Because I’m trying to be sensitive to others in this post, it’s hard to have the words flow. So if I wander, forgive me.
I identify the child care issue as the hardest fight, not only as a father, but as someone whose contacts reach back to 1896, when my late grandmother was born. I’ll just stick with my father’s lifetime: his mother, Doris, suffered septicaemia when her youngest son was born. This was during the Depression, at a time when government support for the merely unemployed was as hostile and hateful as today’s bipartisan contest to rain horrors on the heads of boat-borne refugees.
She never truly recovered: my dim memories of her are as someone who wore heavy coats and felt hats in a Sydney summer, and once seated as a visitor, barely moved. People came to her.
When my father joined the navy in WW2, he was directed to the ship’s laundry as a volunteer, because he’d wrangled the copper since age ten.
When I was seven, my mother suffered an affliction which much later I identified as Menier’s Syndrome, and was so ill that she needed to convalesce. I was too young – strike that, I know what I was, too much of a trouble-making pain in the arse! – to remain in Sydney with dad and my siblings. He had an over-the-odds too-many-hours job that precluded him from travelling to school every other week.
So I went to Springwood with my mother, to be cared for by my grandmother while my mother lay in a bed that spun if she closed her eyes. There were penalties and compensations in that six-months. The school I temporarily attended liked me just about as much as I liked it; my grandmother was a very severe product of the 19th century; but she had a short-wave radio! She also let me use any amount of cubed sugar in tea, and talked in a way that I liked hearing, in spite of the 70-odd years between us.
It would be easy, from my point of view, to say “So, there’s no support for child-care? Get over it, there never was any.”
I won’t.
My uncle – the only survivor today of Dad’s family – told me at a recent funeral how his elder siblings gave up fun and opportunity to help bring him up (dad didn’t resent his part in that; he resented bad medicine and the Depression).
And I recall a 1960s in which the only way to keep a family together – one that nearly failed anyhow for other reasons – was to divide it for a time. Because sickness didn't warrant support.
And me? I’m here. My sons are beyond compare, but they’re no the topic of this post. Nor are my experiences – and Ms T’s – of parent-hood. We got by somehow, in spite of short funds, a psycho school principal, and so on.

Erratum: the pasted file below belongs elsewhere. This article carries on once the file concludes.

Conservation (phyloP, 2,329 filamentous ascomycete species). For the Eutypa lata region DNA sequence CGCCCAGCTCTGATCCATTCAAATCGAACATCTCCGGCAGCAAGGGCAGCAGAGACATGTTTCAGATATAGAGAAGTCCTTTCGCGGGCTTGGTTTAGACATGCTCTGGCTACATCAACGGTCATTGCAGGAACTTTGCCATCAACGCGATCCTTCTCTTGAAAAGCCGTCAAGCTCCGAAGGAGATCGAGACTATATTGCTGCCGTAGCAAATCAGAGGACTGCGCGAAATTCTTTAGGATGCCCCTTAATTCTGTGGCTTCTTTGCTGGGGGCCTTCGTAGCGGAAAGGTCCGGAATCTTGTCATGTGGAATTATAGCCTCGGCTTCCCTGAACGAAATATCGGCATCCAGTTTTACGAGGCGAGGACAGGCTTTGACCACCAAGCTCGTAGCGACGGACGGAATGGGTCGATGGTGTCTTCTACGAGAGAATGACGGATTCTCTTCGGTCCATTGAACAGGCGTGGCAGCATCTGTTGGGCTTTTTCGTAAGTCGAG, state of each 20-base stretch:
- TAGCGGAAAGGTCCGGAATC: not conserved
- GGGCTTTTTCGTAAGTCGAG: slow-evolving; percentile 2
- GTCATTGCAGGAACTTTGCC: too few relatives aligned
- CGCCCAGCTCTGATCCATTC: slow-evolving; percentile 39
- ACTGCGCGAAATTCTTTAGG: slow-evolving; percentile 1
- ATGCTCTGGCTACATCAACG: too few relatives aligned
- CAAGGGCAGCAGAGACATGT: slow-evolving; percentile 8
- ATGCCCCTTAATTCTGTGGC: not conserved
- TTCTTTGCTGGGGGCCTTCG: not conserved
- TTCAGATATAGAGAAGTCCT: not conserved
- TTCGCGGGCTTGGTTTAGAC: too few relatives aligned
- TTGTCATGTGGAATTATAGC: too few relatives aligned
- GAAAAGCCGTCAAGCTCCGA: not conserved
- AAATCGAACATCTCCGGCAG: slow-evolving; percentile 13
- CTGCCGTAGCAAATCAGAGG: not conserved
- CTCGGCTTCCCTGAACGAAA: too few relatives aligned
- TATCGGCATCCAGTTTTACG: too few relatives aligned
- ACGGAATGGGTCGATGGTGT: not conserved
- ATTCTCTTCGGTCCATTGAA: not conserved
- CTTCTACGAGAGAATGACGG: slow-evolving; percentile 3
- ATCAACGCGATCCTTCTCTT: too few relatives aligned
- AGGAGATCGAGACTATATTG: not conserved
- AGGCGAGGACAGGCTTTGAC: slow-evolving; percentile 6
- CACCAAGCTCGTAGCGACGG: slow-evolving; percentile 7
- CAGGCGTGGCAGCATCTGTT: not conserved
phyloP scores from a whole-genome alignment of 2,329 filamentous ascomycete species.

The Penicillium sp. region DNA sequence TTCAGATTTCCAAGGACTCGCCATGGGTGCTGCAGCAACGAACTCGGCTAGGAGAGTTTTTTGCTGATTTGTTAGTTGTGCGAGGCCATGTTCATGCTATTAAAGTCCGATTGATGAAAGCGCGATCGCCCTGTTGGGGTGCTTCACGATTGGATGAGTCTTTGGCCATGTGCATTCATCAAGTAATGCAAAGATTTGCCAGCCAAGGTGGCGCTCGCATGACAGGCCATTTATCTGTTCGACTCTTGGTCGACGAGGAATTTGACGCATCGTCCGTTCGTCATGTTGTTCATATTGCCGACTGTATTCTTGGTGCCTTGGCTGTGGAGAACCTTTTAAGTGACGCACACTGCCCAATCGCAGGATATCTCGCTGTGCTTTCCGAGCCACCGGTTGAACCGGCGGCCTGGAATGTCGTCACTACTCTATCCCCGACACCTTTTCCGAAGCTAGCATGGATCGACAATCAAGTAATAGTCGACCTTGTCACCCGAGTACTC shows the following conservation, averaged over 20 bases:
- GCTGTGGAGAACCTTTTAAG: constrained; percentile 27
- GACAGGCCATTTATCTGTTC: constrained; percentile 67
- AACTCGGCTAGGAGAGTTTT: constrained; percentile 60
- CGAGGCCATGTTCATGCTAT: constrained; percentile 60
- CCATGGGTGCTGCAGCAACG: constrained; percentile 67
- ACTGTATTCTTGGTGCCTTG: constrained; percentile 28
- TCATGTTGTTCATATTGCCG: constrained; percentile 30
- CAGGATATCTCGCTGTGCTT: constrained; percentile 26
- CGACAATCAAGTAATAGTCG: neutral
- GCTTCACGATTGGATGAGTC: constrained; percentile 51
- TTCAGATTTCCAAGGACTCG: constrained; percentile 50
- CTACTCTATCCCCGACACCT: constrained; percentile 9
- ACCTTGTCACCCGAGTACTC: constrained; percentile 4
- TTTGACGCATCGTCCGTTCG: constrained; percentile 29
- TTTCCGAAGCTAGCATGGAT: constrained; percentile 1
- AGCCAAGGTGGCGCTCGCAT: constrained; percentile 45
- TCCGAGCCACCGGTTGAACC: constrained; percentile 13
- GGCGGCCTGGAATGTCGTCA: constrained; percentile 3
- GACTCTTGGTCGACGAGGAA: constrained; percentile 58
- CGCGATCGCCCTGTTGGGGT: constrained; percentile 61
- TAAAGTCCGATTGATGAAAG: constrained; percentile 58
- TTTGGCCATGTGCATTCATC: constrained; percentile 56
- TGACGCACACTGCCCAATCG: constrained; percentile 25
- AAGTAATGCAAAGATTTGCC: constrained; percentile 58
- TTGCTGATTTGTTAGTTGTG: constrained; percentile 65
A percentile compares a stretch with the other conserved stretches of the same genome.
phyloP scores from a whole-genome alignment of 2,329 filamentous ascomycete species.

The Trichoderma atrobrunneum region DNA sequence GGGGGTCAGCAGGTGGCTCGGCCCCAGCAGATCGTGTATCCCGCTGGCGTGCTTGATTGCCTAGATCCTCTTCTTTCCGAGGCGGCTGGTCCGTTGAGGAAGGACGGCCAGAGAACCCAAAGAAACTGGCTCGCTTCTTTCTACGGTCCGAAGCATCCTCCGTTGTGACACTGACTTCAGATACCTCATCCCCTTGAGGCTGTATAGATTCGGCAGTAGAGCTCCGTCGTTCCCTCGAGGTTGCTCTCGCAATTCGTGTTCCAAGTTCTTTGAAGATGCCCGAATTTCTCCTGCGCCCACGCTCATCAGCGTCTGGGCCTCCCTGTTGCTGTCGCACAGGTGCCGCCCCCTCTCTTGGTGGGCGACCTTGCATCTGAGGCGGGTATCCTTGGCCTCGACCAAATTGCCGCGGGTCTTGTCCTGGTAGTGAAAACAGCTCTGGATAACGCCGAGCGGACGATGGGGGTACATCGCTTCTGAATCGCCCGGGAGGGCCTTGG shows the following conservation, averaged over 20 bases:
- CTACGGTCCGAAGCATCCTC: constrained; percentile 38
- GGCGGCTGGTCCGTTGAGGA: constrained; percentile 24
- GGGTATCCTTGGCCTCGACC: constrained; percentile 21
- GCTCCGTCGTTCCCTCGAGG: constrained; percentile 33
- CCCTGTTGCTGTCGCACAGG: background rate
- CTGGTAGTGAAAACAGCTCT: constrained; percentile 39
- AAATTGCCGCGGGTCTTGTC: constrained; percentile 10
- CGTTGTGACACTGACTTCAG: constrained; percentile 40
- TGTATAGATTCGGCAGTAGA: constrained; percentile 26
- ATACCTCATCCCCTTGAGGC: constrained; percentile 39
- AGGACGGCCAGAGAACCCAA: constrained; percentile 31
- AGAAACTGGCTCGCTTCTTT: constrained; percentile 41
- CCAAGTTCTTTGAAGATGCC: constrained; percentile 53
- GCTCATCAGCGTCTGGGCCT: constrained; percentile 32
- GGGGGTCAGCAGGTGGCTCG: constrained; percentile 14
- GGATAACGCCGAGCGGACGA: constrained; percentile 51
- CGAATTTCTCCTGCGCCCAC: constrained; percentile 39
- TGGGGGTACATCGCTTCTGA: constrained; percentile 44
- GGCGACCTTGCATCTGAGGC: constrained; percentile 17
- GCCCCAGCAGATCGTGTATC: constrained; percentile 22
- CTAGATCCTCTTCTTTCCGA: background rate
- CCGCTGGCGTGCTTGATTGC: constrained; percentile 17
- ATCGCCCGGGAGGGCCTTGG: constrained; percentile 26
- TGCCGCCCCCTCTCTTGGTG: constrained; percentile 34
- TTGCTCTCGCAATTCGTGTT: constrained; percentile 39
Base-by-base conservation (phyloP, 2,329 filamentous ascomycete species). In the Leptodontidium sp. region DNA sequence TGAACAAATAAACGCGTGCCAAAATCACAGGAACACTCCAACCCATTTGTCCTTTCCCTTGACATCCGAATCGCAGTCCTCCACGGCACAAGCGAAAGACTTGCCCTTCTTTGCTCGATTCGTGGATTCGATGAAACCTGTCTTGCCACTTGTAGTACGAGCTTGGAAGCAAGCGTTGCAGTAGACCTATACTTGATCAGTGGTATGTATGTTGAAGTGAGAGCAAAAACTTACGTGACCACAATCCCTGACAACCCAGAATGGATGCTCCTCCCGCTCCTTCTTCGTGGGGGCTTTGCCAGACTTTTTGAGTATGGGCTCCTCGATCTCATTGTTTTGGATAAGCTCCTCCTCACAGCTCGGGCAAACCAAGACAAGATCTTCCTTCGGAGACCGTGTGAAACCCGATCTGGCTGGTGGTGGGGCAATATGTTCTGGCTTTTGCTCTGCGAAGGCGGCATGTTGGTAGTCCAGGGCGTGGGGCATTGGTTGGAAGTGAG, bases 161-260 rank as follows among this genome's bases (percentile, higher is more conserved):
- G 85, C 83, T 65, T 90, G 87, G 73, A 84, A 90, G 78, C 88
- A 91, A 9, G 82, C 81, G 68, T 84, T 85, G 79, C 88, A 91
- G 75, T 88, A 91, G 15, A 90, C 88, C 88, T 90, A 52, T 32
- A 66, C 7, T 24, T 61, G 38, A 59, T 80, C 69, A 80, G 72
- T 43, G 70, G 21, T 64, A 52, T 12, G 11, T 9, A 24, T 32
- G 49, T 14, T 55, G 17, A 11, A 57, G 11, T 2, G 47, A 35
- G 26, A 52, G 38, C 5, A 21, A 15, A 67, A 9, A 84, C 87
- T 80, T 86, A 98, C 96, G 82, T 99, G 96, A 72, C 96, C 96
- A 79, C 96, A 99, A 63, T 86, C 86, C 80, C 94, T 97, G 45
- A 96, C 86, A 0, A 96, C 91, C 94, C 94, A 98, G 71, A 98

I merely wish to say two things: the first is that I wholeheartedly support the idea that child-care is a vital feminist issue. I have no particular right to say so, but I’ve never claimed the right to express my opinions, only the ability to do so and try to stop me.
The second: keep in mind that “care” is, also and maybe foremost, the right of the child. The insane ideological inputs from the right – that the child’s right to care is linked with getting women to be “real women” – can be disregarded, unless you want to subscribe to the equally-insane notion that “real women don’t get sick”.
Get the argument right – in a modern PR-driven construction that I utterly detest, “get the framing right” (may all savvy pundits die horribly, preferably at my hand) – and both the mothers and the children benefit.
Back to my introduction: “I never got help, why should you?
Because we never buy our own salvation. If you wan to save the world, do so, but understand that it will be saved for others, not for you.
Life is tragic, that way: you are noble when you buy a better life for those that can’t do it for themselves, either because they’re powerless today, or because they don’t know they need what you’ll win for them.
Do it for yourself, and it’s just greed.
Since I’m not in the mood to dwell on religion, I’ll call instead on Lord of The Rings: Frodo didn’t rescue Frodo. Just everybody else. 
That’s why I support those who battle on the behalf of others: the new mother who finds the mere energy to become an activist on behalf of better child care will not benefit herself. It will take too long: the best she can hope for is that some other mother has a better time of it.
All mothers deserve enough support that their sons might feel that way. All children deserve their mothers – without the stresses that lack of support introduce. If feminists  – not mere publicity-seekers – choose this as a battle-ground, I can’t ride their horses, but I can carry spears.

To those trying to change things for the better: My bet is that you have my mother and both my grandmothers, my aunt and probably my father - all dead, alas - applauding you.